Vladimir Yakunin, one of the most prominent establishment figures in Putin’s Russia, has written a thought-provoking memoir, The Treacherous Path: An Insider’s Account of Modern Russia (2018; London: Bitebook Publishing).
For 10 years, from 2005 through 2015, Yakunin was at the helm of Russian Railways, a huge company which employs over one million people. Prior to that, he was the deputy minister for transport and industry in St. Petersburg. He was close to Putin and also served as a KGB officer, a diplomat and an intelligence officer at the USSR’s permanent mission to the UN in New York. Yakunin gives very little away about his work for the KGB, choosing not to going beyond generalities.
During my time as Swedish ambassador in Moscow, and subsequently as the director of a Swedish timber company which worked closely with Russia, I met Vladimir Yakunin on several occasions. He struck me as a strong, determined individual, who knew how to get things done.
Yakunin finished his book in December 2017. To my knowledge, this is the first book written by a true insider within Putin’s power structure. The book has been highly praised by Western European political figures including Dominique de Villepin and Malcolm Rifkind as well as several Russian experts.
Yakunin views Putin in a favourable light, however, he is critical of its economic policy. He believes that Russia must invest in building long-term infrastructure and not quick-fix social initiatives, in order to, as he puts it, maintain stable domestic policies.
One of the book’s most compelling chapters is dedicated Yakunin’s return from New York to St. Petersburg in 1991 and how he witnessed the most severe crisis of the 1990s unfold. His observations coincide with my own. In other chapters, Yakunin describes how he went about implementing large-scale infrastructure projects, for example, building the Ust-Luga port in the Gulf of Finland, and organising new transport infrastructure for the Sochi Winter Olympics in 2014.
Yakunin’s account looks at decision-making within the Kremlin and on the flourishing of both bureaucracy and intrigue, which also reinforces and matches up with what I myself saw in Moscow during my time as an ambassador between 1994 and 2004, and also afterwards.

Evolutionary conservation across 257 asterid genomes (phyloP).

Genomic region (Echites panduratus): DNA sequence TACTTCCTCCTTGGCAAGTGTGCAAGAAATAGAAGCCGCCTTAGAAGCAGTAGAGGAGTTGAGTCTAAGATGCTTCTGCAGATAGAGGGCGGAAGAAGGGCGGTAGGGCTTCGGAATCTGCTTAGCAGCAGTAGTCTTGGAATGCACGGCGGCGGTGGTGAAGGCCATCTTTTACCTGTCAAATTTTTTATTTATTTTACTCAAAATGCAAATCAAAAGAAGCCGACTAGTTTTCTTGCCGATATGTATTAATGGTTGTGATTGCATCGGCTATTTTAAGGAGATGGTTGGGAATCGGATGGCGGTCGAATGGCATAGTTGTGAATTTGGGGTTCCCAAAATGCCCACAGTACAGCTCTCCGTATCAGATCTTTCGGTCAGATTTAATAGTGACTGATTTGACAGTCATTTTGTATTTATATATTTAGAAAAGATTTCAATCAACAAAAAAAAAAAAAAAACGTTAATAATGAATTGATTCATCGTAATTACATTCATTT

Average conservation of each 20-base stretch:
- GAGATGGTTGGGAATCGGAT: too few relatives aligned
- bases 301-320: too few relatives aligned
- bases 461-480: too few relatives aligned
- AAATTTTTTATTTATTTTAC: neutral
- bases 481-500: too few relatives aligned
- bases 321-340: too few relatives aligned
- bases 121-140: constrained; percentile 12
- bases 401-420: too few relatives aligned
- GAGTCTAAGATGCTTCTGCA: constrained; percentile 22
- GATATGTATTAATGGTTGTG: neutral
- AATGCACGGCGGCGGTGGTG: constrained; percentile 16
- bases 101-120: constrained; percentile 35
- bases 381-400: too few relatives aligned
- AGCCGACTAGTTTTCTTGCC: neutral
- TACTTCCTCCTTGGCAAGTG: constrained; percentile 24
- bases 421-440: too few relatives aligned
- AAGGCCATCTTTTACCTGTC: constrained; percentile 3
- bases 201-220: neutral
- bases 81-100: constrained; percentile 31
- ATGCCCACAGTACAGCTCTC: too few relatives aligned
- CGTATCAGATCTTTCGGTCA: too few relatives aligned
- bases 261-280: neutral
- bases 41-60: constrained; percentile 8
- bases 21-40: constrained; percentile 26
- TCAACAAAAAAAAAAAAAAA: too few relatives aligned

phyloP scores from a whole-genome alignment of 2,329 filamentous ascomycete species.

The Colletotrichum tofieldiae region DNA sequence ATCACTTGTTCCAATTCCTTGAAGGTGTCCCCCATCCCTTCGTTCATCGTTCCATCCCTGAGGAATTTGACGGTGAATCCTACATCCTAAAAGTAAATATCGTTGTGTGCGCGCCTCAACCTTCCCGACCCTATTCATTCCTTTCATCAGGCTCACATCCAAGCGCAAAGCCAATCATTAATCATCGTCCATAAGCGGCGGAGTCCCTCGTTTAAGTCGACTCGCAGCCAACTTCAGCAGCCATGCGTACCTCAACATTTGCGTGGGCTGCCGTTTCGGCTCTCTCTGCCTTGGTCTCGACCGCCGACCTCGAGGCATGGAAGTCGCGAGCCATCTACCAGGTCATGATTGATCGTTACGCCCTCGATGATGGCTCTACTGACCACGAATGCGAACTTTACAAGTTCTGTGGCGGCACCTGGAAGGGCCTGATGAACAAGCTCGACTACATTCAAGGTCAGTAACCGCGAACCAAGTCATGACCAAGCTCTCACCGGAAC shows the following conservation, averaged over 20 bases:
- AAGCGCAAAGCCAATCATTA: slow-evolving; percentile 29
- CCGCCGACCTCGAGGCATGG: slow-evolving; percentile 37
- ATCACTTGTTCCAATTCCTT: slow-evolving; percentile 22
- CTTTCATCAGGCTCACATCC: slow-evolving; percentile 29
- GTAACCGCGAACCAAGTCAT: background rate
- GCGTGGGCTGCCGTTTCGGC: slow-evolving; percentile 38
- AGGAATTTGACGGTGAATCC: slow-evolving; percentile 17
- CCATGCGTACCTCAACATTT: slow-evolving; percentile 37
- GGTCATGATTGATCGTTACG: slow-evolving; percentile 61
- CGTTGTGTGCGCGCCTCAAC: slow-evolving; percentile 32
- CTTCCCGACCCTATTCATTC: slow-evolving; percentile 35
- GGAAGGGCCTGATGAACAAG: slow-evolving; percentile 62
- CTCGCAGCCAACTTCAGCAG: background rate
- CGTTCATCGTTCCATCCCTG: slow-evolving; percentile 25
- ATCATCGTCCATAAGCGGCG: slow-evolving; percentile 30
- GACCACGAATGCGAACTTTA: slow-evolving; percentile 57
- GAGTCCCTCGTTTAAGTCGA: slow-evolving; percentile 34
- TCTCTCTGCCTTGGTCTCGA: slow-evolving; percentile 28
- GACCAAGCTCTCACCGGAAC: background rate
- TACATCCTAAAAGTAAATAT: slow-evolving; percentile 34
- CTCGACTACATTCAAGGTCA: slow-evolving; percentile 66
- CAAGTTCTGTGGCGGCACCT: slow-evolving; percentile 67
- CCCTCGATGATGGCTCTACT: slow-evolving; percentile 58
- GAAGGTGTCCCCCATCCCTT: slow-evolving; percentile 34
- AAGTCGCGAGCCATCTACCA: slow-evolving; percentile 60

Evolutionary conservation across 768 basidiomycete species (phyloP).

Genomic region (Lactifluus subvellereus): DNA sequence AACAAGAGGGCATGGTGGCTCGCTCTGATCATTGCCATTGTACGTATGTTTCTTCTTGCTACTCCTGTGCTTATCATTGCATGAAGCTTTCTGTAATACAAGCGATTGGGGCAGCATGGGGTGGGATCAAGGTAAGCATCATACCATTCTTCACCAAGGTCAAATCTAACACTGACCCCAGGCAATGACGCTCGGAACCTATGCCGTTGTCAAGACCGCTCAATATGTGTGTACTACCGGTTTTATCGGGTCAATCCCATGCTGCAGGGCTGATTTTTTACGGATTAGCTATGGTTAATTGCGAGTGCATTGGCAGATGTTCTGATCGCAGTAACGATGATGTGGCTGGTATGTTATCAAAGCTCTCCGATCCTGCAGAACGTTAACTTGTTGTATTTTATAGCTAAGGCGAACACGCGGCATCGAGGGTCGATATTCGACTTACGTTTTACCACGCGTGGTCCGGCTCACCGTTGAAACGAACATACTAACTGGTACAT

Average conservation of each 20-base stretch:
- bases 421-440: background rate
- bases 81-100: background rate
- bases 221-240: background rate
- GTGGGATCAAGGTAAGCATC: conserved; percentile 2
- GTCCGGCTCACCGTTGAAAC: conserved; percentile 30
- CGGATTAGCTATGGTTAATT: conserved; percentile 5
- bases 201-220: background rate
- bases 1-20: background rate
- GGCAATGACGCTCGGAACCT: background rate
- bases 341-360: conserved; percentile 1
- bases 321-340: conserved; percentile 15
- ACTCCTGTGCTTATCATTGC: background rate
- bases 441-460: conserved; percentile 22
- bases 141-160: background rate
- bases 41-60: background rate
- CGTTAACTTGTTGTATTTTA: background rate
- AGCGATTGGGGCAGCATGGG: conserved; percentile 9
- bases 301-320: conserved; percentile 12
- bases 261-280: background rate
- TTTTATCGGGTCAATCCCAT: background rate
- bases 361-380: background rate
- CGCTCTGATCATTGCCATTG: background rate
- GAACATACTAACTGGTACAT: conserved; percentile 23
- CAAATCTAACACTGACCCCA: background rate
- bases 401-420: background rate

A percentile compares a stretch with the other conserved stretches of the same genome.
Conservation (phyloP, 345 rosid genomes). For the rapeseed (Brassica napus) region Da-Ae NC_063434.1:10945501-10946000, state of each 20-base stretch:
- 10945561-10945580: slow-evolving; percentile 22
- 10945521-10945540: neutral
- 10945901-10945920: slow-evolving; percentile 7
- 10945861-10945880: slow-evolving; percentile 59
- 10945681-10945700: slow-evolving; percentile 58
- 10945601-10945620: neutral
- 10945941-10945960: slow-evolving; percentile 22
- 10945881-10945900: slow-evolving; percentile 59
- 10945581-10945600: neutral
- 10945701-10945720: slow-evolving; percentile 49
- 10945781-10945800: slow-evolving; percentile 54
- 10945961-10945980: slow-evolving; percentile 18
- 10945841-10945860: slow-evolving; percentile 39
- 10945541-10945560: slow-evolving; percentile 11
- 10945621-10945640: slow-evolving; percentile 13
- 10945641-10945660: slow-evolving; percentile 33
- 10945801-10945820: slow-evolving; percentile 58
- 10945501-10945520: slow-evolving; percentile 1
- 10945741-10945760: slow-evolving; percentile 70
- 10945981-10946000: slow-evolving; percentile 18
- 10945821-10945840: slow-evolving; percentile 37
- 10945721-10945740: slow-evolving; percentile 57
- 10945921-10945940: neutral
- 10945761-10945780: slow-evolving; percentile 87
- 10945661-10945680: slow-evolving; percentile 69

He is an extract of what Yakunin says about the current foreign affairs situation:
“This attitude [Western sanctions] only serves to make regular Russians believe that the West represents an enemy and that as a result, it is time to draw back from the world, consolidate and fight back. This leaves no opportunity for conducting any kind of meaningful dialogue. The same is true of the constant personal attacks made on Vladimir Putin. It is no secret that Russians can shoulder a great many burdens, and bear suffering like no other nation on earth, but they will not tolerate being insulted. They experience an insult to their leader as if it is an insult to them and their country too. […] That is the greatest mistake committed by the leaders in the West. They just do not understand. The more the Russian people feel as if they are being attacked, the fiercer their reaction will be. That is dangerous.”
After he left his post as head of Russian Railways, Yakunin did a stint as the regional representative for Kaliningrad in the Federal Assembly.* Today he works primarily in diplomacy, promoting the idea of mutual dialogue within foreign policy. He has opened the Dialogue of Civilizations Research Institute in Berlin and forged close ties with the Russian Orthodox Church. Anyone interested in understanding how power works in Russia, what drives Russian politicians, and what Russian society looks like today should definitely read this book.
Notes: The author of this article was a former Swedish ambassador, serving in Moscow and elsewhere, as well as acting as the state secretary of the Ministry of Defence and as a military equipment inspector. He is a member of the Royal Academy of Military Sciences.